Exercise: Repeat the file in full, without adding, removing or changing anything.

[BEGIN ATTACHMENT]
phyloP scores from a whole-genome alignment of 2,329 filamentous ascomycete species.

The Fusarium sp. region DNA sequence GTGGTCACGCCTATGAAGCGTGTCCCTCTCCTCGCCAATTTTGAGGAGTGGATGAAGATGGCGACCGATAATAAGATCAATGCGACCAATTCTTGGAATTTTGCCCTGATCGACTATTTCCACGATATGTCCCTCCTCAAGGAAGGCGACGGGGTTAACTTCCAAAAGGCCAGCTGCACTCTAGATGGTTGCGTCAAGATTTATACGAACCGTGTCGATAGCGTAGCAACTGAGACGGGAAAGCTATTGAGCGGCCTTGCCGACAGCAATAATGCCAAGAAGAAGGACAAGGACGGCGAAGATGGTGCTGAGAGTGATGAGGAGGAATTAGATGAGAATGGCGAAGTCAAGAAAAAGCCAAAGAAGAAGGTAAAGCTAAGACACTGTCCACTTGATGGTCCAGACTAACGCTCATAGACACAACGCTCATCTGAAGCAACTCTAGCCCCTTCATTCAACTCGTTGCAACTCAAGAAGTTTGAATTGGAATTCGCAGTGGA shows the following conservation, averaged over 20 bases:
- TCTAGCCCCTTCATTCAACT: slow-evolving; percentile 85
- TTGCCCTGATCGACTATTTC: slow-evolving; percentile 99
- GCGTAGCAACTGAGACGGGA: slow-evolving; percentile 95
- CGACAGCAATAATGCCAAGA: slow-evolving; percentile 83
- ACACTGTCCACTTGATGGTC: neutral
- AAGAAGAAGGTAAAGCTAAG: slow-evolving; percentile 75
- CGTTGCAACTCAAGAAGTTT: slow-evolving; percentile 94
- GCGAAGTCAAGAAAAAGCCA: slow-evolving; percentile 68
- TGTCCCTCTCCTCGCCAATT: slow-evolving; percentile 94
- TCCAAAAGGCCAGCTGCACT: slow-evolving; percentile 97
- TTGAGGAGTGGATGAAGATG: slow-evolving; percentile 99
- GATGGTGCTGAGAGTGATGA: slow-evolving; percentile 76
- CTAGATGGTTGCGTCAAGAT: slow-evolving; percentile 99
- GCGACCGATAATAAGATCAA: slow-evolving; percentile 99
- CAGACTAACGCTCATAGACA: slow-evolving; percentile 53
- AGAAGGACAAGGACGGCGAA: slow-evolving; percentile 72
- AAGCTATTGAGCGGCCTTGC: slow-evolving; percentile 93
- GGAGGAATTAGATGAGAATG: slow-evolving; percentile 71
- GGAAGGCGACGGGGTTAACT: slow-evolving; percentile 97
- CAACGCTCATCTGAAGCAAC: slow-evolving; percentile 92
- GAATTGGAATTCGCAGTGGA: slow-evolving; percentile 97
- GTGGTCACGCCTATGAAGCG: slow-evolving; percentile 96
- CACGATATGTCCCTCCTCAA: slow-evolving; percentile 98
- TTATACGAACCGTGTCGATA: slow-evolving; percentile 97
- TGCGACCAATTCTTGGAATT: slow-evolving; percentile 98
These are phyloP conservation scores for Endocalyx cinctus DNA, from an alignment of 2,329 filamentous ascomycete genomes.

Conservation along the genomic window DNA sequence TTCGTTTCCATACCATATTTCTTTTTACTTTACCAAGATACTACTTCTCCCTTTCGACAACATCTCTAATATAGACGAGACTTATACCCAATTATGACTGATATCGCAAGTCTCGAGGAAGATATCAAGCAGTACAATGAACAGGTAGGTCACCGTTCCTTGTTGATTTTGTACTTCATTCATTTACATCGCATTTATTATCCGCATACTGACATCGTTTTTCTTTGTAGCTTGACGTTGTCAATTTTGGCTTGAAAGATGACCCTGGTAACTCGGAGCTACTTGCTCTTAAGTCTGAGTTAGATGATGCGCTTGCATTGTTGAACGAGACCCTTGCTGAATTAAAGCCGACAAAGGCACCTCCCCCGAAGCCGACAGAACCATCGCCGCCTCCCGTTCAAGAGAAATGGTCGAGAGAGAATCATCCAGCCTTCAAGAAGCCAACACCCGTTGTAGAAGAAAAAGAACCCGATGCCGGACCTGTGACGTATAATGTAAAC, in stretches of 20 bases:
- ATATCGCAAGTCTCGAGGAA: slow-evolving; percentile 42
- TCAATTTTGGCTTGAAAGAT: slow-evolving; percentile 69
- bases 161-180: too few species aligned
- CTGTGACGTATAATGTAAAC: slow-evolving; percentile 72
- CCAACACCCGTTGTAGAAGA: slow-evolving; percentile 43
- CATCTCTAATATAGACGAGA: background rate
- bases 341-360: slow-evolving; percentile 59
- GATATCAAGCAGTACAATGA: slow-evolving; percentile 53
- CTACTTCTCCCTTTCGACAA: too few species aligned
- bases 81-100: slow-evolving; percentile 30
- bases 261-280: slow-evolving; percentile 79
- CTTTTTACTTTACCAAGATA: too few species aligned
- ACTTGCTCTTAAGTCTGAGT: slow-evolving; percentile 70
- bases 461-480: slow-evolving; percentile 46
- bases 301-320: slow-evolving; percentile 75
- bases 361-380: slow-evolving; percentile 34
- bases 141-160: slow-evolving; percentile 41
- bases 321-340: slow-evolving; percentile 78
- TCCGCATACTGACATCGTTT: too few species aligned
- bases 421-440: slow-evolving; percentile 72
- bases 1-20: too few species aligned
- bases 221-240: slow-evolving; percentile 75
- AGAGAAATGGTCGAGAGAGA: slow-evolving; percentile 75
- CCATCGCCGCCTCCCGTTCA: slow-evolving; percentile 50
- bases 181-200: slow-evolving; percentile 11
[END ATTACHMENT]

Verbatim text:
phyloP scores from a whole-genome alignment of 2,329 filamentous ascomycete species.

The Fusarium sp. region DNA sequence GTGGTCACGCCTATGAAGCGTGTCCCTCTCCTCGCCAATTTTGAGGAGTGGATGAAGATGGCGACCGATAATAAGATCAATGCGACCAATTCTTGGAATTTTGCCCTGATCGACTATTTCCACGATATGTCCCTCCTCAAGGAAGGCGACGGGGTTAACTTCCAAAAGGCCAGCTGCACTCTAGATGGTTGCGTCAAGATTTATACGAACCGTGTCGATAGCGTAGCAACTGAGACGGGAAAGCTATTGAGCGGCCTTGCCGACAGCAATAATGCCAAGAAGAAGGACAAGGACGGCGAAGATGGTGCTGAGAGTGATGAGGAGGAATTAGATGAGAATGGCGAAGTCAAGAAAAAGCCAAAGAAGAAGGTAAAGCTAAGACACTGTCCACTTGATGGTCCAGACTAACGCTCATAGACACAACGCTCATCTGAAGCAACTCTAGCCCCTTCATTCAACTCGTTGCAACTCAAGAAGTTTGAATTGGAATTCGCAGTGGA shows the following conservation, averaged over 20 bases:
- TCTAGCCCCTTCATTCAACT: slow-evolving; percentile 85
- TTGCCCTGATCGACTATTTC: slow-evolving; percentile 99
- GCGTAGCAACTGAGACGGGA: slow-evolving; percentile 95
- CGACAGCAATAATGCCAAGA: slow-evolving; percentile 83
- ACACTGTCCACTTGATGGTC: neutral
- AAGAAGAAGGTAAAGCTAAG: slow-evolving; percentile 75
- CGTTGCAACTCAAGAAGTTT: slow-evolving; percentile 94
- GCGAAGTCAAGAAAAAGCCA: slow-evolving; percentile 68
- TGTCCCTCTCCTCGCCAATT: slow-evolving; percentile 94
- TCCAAAAGGCCAGCTGCACT: slow-evolving; percentile 97
- TTGAGGAGTGGATGAAGATG: slow-evolving; percentile 99
- GATGGTGCTGAGAGTGATGA: slow-evolving; percentile 76
- CTAGATGGTTGCGTCAAGAT: slow-evolving; percentile 99
- GCGACCGATAATAAGATCAA: slow-evolving; percentile 99
- CAGACTAACGCTCATAGACA: slow-evolving; percentile 53
- AGAAGGACAAGGACGGCGAA: slow-evolving; percentile 72
- AAGCTATTGAGCGGCCTTGC: slow-evolving; percentile 93
- GGAGGAATTAGATGAGAATG: slow-evolving; percentile 71
- GGAAGGCGACGGGGTTAACT: slow-evolving; percentile 97
- CAACGCTCATCTGAAGCAAC: slow-evolving; percentile 92
- GAATTGGAATTCGCAGTGGA: slow-evolving; percentile 97
- GTGGTCACGCCTATGAAGCG: slow-evolving; percentile 96
- CACGATATGTCCCTCCTCAA: slow-evolving; percentile 98
- TTATACGAACCGTGTCGATA: slow-evolving; percentile 97
- TGCGACCAATTCTTGGAATT: slow-evolving; percentile 98
These are phyloP conservation scores for Endocalyx cinctus DNA, from an alignment of 2,329 filamentous ascomycete genomes.

Conservation along the genomic window DNA sequence TTCGTTTCCATACCATATTTCTTTTTACTTTACCAAGATACTACTTCTCCCTTTCGACAACATCTCTAATATAGACGAGACTTATACCCAATTATGACTGATATCGCAAGTCTCGAGGAAGATATCAAGCAGTACAATGAACAGGTAGGTCACCGTTCCTTGTTGATTTTGTACTTCATTCATTTACATCGCATTTATTATCCGCATACTGACATCGTTTTTCTTTGTAGCTTGACGTTGTCAATTTTGGCTTGAAAGATGACCCTGGTAACTCGGAGCTACTTGCTCTTAAGTCTGAGTTAGATGATGCGCTTGCATTGTTGAACGAGACCCTTGCTGAATTAAAGCCGACAAAGGCACCTCCCCCGAAGCCGACAGAACCATCGCCGCCTCCCGTTCAAGAGAAATGGTCGAGAGAGAATCATCCAGCCTTCAAGAAGCCAACACCCGTTGTAGAAGAAAAAGAACCCGATGCCGGACCTGTGACGTATAATGTAAAC, in stretches of 20 bases:
- ATATCGCAAGTCTCGAGGAA: slow-evolving; percentile 42
- TCAATTTTGGCTTGAAAGAT: slow-evolving; percentile 69
- bases 161-180: too few species aligned
- CTGTGACGTATAATGTAAAC: slow-evolving; percentile 72
- CCAACACCCGTTGTAGAAGA: slow-evolving; percentile 43
- CATCTCTAATATAGACGAGA: background rate
- bases 341-360: slow-evolving; percentile 59
- GATATCAAGCAGTACAATGA: slow-evolving; percentile 53
- CTACTTCTCCCTTTCGACAA: too few species aligned
- bases 81-100: slow-evolving; percentile 30
- bases 261-280: slow-evolving; percentile 79
- CTTTTTACTTTACCAAGATA: too few species aligned
- ACTTGCTCTTAAGTCTGAGT: slow-evolving; percentile 70
- bases 461-480: slow-evolving; percentile 46
- bases 301-320: slow-evolving; percentile 75
- bases 361-380: slow-evolving; percentile 34
- bases 141-160: slow-evolving; percentile 41
- bases 321-340: slow-evolving; percentile 78
- TCCGCATACTGACATCGTTT: too few species aligned
- bases 421-440: slow-evolving; percentile 72
- bases 1-20: too few species aligned
- bases 221-240: slow-evolving; percentile 75
- AGAGAAATGGTCGAGAGAGA: slow-evolving; percentile 75
- CCATCGCCGCCTCCCGTTCA: slow-evolving; percentile 50
- bases 181-200: slow-evolving; percentile 11